Bob Simon, a longtime correspondent with CBS's 60 Minutes, died in a car crash Wednesday night, CBS confirmed.
Simon, 73, also worked as a foreign correspondent in his five-decade news career.
He was a passenger in a livery cab on the West Side Highway in Manhattan Wednesday evening, the New York Post reported. The Lincoln Town Car collided with a Mercedes, the Post reported.
After hitting the Mercedes, which was stopped at a traffic light, the Lincoln crashed into metal barriers separating lanes, the Associated Press reported.
Simon was taken to a hospital, where he was pronounced dead. The driver was left with injuries to his legs and arms.
The driver of the Lincoln had possibly had a heart attack, the New York Post reported.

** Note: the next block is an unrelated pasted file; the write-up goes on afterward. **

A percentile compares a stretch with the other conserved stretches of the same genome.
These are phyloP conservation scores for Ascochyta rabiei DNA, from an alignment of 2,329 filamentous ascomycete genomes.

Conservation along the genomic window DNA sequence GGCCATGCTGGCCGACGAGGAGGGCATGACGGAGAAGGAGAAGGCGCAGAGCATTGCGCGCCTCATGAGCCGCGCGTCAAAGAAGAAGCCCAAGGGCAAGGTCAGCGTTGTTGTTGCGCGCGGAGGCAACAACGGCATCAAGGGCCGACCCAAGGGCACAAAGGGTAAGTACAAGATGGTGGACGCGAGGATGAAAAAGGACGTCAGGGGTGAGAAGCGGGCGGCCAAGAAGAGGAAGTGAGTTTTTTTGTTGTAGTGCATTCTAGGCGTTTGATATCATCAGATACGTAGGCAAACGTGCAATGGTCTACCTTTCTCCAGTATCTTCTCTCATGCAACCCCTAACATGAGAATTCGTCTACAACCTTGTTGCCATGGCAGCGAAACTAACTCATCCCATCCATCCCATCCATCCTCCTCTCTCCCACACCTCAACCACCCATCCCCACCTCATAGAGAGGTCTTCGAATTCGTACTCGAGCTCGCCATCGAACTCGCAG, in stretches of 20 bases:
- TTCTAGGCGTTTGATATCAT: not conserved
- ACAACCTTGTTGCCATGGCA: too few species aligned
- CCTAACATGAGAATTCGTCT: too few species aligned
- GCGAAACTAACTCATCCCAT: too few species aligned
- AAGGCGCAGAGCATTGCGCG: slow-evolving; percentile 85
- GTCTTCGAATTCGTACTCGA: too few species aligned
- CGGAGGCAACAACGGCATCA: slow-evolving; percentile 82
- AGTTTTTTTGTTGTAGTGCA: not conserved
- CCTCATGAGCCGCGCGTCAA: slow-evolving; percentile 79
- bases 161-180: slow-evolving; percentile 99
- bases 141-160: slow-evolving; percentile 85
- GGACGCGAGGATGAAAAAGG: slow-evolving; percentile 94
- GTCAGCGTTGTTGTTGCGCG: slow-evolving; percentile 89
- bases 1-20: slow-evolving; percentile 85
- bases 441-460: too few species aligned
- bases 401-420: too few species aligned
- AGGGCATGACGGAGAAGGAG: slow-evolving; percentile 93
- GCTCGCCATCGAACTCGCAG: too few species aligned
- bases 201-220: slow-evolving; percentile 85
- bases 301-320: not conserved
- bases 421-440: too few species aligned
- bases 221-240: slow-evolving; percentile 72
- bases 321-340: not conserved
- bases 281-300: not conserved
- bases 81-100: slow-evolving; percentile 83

Starting with Vietnam, Simon worked in war zones around the world. His field reporting earned him an "unprecedented" number of awards, including 27 Emmys, according to his CBS biography.
His work took him to Northern Ireland, Portugal, Cyprus, The Falklands, the Persian Gulf, Yugoslavia, Grenada, Somalia, Haiti, and Poland. In 1987, he was named CBS's chief Middle East correspondent, and he worked out of a bureau in Tel Aviv for 20 years.
In 1991, Simon and his team were reporting on the beginning of the Gulf War when they were captured by Iraqi forces.
CBS News broke into regularly scheduled programming with a special report announcing Simon's death:
Journalists, meanwhile, shared messages of grief on Twitter for the loss of a man they described as legendary.
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